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GE and Premium AEROTEC reach productivity milestone for 3D printed aviation components

Aerospace supplier Premium AEROTEC, together with 3D printer manufacturer GE Additive, has announced that it has reached a new productivity milestone in the series production of titanium parts for the aviation sector.

Just last year, the partners, with help from aerospace manufacturer Airbus, were successful in qualifying multi-laser titanium builds on a GE Additive Concept Laser M2 system, and have since been working on increasing the machine’s throughput.

Thomas Bielefeld, Project Manager at Premium AEROTEC, explains: “With this advanced technology, we are now able to achieve a homogeneous, quasi-isotropic structure with excellent material properties in the overlap area, which does not show any discernible differences from the previous quality standard. At the same time, with our partner GE Additive, we have succeeded in increasing productivity in component production by more than 30 per cent.”

Titanium parts 3D printed on the Concept Laser M2. Photo via GE Additive.
Titanium parts 3D printed on the Concept Laser M2. Photo via GE Additive.

The Concept Laser M2

GE’s flagship system features two lasers and a build volume measuring 250 x 250 x 350mm, as well as a 3D optic with variable spot diameter. The current generation of the machine, series 5, was designed with regulated industries in mind and claims to deliver the accuracy, repeatability, and safety necessary to produce such parts.

Similar multi-laser systems tend to cite higher build rates as a selling point, but process qualification has largely been limited to parallel assemblies until recently, whereby each part in the chamber is assigned its own laser. This means that single large part builds generally do not benefit from the presence of the second laser.

The Concept Laser M2 Series 5. Photo via GE Additive.
The Concept Laser M2 Series 5. Photo via GE Additive.

High throughput production for aviation

Last year’s qualification helped lift this limitation, as a single large component was successfully fabricated using both of the machine’s lasers. The overlap zone, which is also known as the stitching zone, relies on extremely high precision sensor calibration to be successful. Compensation for factors such as the process heat is also a must.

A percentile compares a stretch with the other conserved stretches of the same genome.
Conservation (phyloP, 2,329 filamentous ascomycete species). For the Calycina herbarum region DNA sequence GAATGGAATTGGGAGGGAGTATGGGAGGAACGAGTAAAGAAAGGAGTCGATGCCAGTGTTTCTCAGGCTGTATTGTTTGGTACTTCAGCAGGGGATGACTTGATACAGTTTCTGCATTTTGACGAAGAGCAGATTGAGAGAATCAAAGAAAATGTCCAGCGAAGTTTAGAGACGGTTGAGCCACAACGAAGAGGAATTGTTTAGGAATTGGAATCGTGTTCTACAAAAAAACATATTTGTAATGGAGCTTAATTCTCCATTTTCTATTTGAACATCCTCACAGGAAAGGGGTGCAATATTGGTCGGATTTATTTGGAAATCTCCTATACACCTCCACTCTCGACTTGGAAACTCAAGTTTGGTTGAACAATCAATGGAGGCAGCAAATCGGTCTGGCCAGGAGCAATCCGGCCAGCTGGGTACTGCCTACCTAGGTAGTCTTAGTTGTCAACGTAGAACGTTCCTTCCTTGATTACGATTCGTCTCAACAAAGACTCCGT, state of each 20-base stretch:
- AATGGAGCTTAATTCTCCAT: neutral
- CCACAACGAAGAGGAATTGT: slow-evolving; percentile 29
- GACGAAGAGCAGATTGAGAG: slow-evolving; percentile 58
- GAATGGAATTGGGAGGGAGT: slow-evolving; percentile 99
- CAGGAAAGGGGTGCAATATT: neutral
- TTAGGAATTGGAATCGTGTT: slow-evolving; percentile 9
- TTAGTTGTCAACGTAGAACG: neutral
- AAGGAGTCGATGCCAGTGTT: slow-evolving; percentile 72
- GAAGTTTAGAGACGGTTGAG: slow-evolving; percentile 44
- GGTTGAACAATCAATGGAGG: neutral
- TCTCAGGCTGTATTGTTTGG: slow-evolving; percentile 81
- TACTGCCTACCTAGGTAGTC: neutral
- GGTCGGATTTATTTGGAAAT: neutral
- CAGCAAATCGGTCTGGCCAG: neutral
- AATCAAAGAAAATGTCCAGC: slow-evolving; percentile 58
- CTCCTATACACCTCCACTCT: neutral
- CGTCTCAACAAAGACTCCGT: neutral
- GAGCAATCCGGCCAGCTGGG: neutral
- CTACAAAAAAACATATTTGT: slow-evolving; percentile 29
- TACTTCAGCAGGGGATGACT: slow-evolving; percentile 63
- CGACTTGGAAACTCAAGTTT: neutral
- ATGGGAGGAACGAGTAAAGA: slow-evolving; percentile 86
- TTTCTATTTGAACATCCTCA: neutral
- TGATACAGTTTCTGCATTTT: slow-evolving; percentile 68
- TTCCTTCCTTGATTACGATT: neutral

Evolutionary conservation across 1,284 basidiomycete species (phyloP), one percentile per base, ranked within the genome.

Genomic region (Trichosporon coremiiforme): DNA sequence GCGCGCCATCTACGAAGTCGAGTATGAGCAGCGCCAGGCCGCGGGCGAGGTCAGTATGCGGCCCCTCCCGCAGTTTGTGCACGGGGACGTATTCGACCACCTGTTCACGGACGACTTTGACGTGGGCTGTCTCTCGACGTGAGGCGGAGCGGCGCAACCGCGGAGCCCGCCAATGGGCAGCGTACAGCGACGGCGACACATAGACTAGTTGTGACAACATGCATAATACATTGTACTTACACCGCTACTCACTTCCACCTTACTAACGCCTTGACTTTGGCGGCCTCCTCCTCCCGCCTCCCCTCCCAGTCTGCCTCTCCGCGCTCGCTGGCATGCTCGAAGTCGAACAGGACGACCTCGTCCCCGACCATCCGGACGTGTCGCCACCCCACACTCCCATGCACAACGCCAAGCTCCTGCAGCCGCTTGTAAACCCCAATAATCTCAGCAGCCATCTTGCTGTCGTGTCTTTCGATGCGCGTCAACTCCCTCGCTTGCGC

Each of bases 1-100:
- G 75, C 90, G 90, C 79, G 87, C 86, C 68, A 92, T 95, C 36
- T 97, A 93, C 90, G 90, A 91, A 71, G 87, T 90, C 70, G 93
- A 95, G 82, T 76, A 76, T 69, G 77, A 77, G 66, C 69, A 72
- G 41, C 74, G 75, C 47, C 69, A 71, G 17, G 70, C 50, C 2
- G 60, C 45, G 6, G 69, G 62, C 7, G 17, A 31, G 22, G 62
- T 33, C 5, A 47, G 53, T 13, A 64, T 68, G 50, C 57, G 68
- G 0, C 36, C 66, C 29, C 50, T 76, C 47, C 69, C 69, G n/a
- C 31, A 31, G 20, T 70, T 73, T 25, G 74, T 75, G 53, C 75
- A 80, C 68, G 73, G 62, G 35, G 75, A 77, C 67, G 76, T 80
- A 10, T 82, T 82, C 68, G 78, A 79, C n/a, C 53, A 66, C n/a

Premium AEROTEC has already stated plans to use the validated system to produce multi-laser components for the Airbus A320 series. Together, the partners are also now working on further improving the build rate of the machine to make industrial additive manufacturing a more attractive option for aerospace and aviation manufacturers worldwide.

Udo Burggraf, Senior Key Account Director at GE Additive, adds: “We are thrilled and satisfied to have reached this milestone in cooperation with Premium AEROTEC. We owe this success primarily to the teams at Premium AEROTEC and GE Additive, who for many years have worked well and closely together on this project. This was not the first success and it will certainly not be the last.”

Just last month, aerospace manufacturer Boeing qualified 3D printer OEM Stratasys’ Antero 800NA thermoplastic filament for flight parts. As such, the PEKK-based polymer can now be used to additively manufacture end-use components aboard Boeing’s planes.

Elsewhere, materials company Hexcel recently launched a new electrically-conductive polymer-based carbon fiber composite designed for the 3D printing of flight-ready aviation parts. HexPEKK EM meets the static electricity management, electromagnetic (EM) shielding, and radiation absorption needs of advanced aircraft applications, making it particularly suited to the application.

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Featured image shows titanium parts 3D printed on the Concept Laser M2. Photo via GE Additive.



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